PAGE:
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Sunday, August 1, 2021

Column: Networking

After years of sitting in the dark about my paintings, I eventually discovered how important it is to get out there and network. Particularly in today’s art and media industry, the invention of the internet has expanded the artist’s venue for networking to imaginable capabilities.

Here is a list of tips I’ve composed to help me prepare for Graduate School and the art world that might be of some use to you:

Don’t be afraid to talk to your professors
You’ll be surprised to see how willing your professors are to help you. It might be intimidating at first, but the feedback you get might make or break your piece for a dance choreography or composition to a painting, etc. At this university, we have professors who have firsthand experience working on Broadway or Hollywood films or have had their own body of work displayed at some extremely renowned museums. So you should definitely try to hear what they have to say.

Get out there
In order for you to thrive in the art world, you need to make your work known. Also, just know that you will have to start from the bottom. This means that most of the jobs you get starting out (photographing headshots, making screen prints or interning at various design or art companies, etc.) will most likely give very little pay. But for the sake of expanding your portfolio, experience and exposure of your work, it’ll be worth every minute.

Take advantage of every resource available
Not everyone is fortunate enough to own a studio space or a computer with all of the necessary programs they need. Therefore, if you have access to a studio, you should embrace the opportunity. Additionally, there may be some courses you wish you could take that are not offered at this university. For instance, I wanted to learn how to use Adobe Suite (InDesign, Photoshop and Illustrator), but noticed there weren’t any classes I could take to learn these skills. After doing some research, I found that Hart Hall Lab, which has now moved to the new Student Community Center, has all of the programs that I wanted to learn. I would spend my own time after classes to learn the programs myself.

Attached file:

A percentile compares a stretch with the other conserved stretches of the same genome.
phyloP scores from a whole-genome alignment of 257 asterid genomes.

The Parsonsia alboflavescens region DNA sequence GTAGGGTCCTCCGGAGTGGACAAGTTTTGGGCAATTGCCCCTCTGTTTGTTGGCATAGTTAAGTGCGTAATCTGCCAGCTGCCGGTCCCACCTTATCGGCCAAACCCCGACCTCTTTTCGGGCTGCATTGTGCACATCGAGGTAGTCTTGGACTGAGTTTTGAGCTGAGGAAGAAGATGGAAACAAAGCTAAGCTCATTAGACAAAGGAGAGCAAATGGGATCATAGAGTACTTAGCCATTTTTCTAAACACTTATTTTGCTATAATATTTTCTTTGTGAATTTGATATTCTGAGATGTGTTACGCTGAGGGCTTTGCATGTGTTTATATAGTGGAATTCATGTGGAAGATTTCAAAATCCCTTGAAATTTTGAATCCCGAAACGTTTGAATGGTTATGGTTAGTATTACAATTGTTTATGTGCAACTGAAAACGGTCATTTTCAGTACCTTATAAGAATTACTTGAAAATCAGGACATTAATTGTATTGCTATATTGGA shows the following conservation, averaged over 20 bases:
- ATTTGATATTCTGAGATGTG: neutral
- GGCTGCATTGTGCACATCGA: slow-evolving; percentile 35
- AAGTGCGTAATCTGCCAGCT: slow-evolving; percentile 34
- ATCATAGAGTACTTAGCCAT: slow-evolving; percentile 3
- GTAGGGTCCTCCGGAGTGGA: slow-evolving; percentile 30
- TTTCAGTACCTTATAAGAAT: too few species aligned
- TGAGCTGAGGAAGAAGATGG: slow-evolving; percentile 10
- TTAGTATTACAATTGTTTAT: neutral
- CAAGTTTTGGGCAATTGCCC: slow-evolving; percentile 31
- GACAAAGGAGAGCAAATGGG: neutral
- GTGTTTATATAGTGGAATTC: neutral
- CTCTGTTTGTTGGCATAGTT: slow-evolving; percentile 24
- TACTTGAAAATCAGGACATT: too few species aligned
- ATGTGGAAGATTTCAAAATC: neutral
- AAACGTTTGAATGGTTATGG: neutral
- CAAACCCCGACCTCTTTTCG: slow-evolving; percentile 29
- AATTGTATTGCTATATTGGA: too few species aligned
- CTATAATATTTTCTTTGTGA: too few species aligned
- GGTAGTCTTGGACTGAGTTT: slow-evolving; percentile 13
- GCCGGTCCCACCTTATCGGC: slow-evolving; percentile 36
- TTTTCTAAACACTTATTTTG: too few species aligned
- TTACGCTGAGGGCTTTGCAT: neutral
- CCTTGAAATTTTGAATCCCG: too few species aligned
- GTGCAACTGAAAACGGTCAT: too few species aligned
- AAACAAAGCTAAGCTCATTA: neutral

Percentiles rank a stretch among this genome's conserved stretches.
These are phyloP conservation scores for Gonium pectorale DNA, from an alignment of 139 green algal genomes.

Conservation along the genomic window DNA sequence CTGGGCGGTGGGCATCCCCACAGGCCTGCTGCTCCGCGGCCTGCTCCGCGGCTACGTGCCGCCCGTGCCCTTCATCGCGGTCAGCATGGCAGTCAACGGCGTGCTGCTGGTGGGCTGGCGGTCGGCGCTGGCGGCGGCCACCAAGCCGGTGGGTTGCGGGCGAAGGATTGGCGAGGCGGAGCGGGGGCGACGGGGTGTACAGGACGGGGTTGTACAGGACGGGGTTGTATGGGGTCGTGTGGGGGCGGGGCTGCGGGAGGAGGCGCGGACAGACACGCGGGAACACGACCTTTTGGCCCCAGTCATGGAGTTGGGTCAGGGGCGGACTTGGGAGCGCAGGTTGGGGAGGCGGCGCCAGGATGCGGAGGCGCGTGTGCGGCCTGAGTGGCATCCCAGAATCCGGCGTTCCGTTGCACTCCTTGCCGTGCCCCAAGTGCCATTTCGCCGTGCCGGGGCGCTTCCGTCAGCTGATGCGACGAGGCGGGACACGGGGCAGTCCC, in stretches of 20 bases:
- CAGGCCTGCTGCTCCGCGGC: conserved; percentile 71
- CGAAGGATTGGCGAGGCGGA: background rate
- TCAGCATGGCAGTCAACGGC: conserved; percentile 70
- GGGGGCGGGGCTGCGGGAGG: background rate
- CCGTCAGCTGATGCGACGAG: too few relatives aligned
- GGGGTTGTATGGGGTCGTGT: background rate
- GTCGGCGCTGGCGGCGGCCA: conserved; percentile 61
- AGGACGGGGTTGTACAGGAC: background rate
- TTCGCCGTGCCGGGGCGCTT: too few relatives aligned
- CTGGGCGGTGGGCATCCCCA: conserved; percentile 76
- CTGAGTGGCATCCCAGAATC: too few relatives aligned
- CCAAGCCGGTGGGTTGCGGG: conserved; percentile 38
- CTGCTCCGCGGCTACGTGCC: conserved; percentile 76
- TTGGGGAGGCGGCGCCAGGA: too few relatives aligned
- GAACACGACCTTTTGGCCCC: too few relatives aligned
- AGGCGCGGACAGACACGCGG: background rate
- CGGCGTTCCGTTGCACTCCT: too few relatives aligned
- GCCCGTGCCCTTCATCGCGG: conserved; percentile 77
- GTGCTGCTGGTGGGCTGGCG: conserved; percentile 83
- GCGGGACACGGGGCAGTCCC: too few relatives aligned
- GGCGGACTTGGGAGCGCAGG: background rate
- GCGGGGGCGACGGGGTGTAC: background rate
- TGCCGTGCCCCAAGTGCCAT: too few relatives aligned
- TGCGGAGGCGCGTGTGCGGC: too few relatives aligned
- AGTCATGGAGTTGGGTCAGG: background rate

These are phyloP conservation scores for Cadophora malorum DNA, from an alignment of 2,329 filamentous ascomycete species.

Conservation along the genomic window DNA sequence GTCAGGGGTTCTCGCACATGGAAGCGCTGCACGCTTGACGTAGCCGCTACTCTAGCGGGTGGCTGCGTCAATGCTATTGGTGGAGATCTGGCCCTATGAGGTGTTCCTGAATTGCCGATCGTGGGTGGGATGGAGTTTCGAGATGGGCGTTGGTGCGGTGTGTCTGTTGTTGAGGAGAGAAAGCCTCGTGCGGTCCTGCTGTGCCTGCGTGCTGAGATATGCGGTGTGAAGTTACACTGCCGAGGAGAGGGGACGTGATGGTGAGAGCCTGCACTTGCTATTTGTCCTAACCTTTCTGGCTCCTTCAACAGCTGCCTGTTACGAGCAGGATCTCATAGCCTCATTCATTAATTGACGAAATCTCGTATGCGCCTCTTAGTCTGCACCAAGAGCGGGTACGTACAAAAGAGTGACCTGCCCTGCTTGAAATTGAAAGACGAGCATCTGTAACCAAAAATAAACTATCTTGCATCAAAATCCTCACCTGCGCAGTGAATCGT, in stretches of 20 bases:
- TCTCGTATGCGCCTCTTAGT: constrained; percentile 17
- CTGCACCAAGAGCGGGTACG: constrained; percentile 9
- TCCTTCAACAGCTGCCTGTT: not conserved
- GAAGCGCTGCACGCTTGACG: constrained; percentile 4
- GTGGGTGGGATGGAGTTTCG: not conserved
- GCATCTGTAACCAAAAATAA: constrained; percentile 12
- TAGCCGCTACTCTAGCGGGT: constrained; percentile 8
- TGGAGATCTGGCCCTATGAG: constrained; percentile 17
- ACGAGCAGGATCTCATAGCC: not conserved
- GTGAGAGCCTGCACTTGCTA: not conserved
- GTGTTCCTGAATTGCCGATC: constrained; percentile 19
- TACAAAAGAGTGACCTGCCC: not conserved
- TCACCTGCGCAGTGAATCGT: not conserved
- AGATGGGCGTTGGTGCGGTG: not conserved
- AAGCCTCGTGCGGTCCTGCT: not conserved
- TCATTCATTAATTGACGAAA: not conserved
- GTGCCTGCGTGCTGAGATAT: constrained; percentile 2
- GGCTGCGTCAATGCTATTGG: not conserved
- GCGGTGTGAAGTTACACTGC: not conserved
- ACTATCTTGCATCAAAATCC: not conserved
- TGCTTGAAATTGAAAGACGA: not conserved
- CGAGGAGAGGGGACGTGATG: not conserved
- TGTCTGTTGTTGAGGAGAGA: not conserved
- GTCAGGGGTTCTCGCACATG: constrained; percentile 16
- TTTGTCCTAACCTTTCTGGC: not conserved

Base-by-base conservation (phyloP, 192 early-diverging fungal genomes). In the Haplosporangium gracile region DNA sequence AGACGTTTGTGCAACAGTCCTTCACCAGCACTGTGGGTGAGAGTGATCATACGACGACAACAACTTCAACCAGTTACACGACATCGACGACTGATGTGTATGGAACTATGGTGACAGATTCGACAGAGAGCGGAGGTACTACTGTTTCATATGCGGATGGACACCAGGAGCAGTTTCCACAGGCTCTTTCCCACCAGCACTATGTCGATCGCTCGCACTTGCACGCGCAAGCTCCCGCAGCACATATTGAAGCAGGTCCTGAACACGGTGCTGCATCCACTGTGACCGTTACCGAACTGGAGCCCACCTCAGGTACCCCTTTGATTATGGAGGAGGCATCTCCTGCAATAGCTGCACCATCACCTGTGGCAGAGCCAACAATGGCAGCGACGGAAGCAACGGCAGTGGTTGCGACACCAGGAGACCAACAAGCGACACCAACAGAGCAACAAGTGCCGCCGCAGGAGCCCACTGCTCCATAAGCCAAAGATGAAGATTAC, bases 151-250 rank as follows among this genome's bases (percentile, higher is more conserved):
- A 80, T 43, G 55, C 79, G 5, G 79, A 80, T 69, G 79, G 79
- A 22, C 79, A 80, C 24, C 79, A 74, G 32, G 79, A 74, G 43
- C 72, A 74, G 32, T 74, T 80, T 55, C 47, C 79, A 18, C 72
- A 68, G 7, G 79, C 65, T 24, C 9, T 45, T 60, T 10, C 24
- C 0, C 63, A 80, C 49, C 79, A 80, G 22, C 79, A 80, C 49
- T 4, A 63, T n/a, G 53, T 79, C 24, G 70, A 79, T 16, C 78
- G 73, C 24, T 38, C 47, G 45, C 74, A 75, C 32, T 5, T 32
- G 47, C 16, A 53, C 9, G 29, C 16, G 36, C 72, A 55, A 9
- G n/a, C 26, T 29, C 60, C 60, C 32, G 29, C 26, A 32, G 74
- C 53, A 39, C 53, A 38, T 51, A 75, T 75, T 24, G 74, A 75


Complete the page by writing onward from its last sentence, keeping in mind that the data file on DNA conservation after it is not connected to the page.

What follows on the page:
Get to know other artists
It might be easy to think that you can get by on your own as an independent artist with a distinctive style. However, having a strong foundation of friends in the field is extremely helpful and reassuring. It’s always helpful to get a second opinion from someone who has a good eye for the basic components of what you’re interested in.

Be open to social networking
This is the most important tip: Use the internet and social networking sites as means to get exposure for your work. These days, you can purchase a domain on sites like GoDaddy, pairNIC, Register or iWantMyName for 10 dollars for a year’s subscription to have your own custom URL. By using templates offered by businesses like Cargo Collective or even Tumblr, you can establish a really professional-looking website to display your body of work. Trust me, this is extremely important. If you ever meet someone who is interested in your work, you can refer them directly to your own website.

UYEN CAO would like to let you know what you have to say about her tips. Check out her website at uyencao.com or e-mail her at arts@theaggie.org.

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